Tribes call for investigation of Michigan sites, commend Federal Indian Boarding School Initiative

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click to enlarge Shoes and toys at a memorial by a Catholic church in Toronto in tribute to 215 indigenous children whose remains were found in a school in Kamloops, British Columbia. - Elena Berd / Shutterstock.com
Elena Berd / Shutterstock.com
Shoes and toys at a memorial by a Catholic church in Toronto in tribute to 215 indigenous children whose remains were found in a school in Kamloops, British Columbia.

The recent discovery of hundreds of unmarked graves for First Nation children at the sites of boarding schools in the Canadian provinces of British Colombia and Saskatchewan have prompted questions about former Michigan indigenous residential schools and whether they might also be harboring similar undocumented gravesites.

“Here in Michigan, we are all well too familiar with the federally run boarding schools,” the Match-E-Be-Nash-She-Wish Band of Pottawatomi (Gun Lake Tribe) said in a statement to Metro Times. “Each family has our own stories of the taking of our children and being sent to these schools... A meaningful investigation has to happen at all of the Michigan area boarding schools.”

In its statement, the Match-E-Be-Nash-She-Wish Band of Pottawatomi praised U.S. Department of the Interior Secretary Deb Haaland’s recent announcement of a Federal Indian Boarding School Initiative.

The Federal Indian Boarding School Initiative will investigate residential facilities, enrollment records, correspondences, maps, photographs, and administrative reports, which “may later be used to assist in locating unidentified human remains,” according to a memorandum put out by the Department of the Interior.

“I am a product of these horrific assimilation policies,” Haaland, a member of New Mexico’s Laguna Pueblo and the first Native American to serve as a Cabinet secretary, wrote in an op-ed for the Washington Post. “My maternal grandparents were stolen from their families when they were only 8 years old and were forced to live away from their parents, culture, and communities until they were 13. Many children like them never made it back home.”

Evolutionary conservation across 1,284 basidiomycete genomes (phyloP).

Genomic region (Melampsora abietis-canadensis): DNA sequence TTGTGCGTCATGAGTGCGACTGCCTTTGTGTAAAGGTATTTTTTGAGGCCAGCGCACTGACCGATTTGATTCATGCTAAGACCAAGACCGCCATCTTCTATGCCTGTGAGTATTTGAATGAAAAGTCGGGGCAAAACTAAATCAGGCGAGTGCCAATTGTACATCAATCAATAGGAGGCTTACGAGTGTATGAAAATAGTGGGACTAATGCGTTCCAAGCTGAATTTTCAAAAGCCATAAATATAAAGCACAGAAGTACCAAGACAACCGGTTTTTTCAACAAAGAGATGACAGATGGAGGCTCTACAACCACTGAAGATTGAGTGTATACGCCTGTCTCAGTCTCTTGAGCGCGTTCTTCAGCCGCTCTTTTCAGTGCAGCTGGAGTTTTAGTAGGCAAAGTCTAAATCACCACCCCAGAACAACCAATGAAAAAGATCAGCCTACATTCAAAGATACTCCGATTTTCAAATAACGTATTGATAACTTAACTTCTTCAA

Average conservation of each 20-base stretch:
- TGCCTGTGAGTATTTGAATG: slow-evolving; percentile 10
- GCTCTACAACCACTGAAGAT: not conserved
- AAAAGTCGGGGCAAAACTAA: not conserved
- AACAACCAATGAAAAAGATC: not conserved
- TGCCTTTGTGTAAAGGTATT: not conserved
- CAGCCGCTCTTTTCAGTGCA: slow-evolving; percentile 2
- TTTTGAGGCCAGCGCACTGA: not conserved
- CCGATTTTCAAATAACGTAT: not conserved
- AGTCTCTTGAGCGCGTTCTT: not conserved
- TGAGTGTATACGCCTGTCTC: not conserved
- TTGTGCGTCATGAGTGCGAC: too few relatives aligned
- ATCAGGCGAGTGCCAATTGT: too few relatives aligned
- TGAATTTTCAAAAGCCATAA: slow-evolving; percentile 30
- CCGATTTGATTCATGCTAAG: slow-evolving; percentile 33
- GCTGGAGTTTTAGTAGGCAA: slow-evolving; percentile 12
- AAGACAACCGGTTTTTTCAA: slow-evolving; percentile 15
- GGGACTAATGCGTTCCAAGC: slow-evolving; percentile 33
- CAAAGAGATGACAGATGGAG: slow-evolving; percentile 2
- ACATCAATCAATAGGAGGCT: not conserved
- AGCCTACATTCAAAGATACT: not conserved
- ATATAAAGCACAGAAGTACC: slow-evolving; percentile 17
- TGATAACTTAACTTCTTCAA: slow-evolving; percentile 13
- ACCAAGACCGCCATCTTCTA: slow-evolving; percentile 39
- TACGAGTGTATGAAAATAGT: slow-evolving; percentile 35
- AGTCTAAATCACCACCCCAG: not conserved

Michigan was home to three Indigenous boarding schools: in Baraga, Harbor Springs, and Mount Pleasant. The boarding schools began with the Indian Civilization Act of 1819, as part of policies to force Indigenous Americans to assimilate to white, Christian culture. By 1926, more than 80% of Indigenous school-age children were attending boarding schools run by either the federal government or religious organizations, according to statistics by the National Native Boarding School Healing Coalition.

Michigan boarding schools like Holy Childhood in Harbor Springs, built in 1829 and run by the Catholic Church, were notorious for their physical, emotional, and sexual abuse against indigenous students.

“I have less hair on this side of my head because the nun was right-handed, so she would reach out and grab me on the left side of my head and drag me around, and then use my face and head as the dust eraser,” Yvonne Keshick, member of the Little Traverse Bay Band who attended Holy Childhood for eight years, told Michigan Radio in 2015.

The final report from the Federal Indian Boarding School Initiative is expected to be released in April 2022. Until then, Michigan tribes can only wait and speculate about what the federal investigation might uncover.

"Boarding and residential schools were a part of the genocidal policy to get rid of Native American, First Nations, Métis and Inuit people across the United States and Canada,” Cecelia LaPointe, executive director for the Native Justice Coalition, said in a statement. “Call these what they were — ethnic cleansing camps and torture chambers. The truth is being revealed but unfortunately the burden weights on our shoulders to heal, strengthen our people and advocate for accountability."

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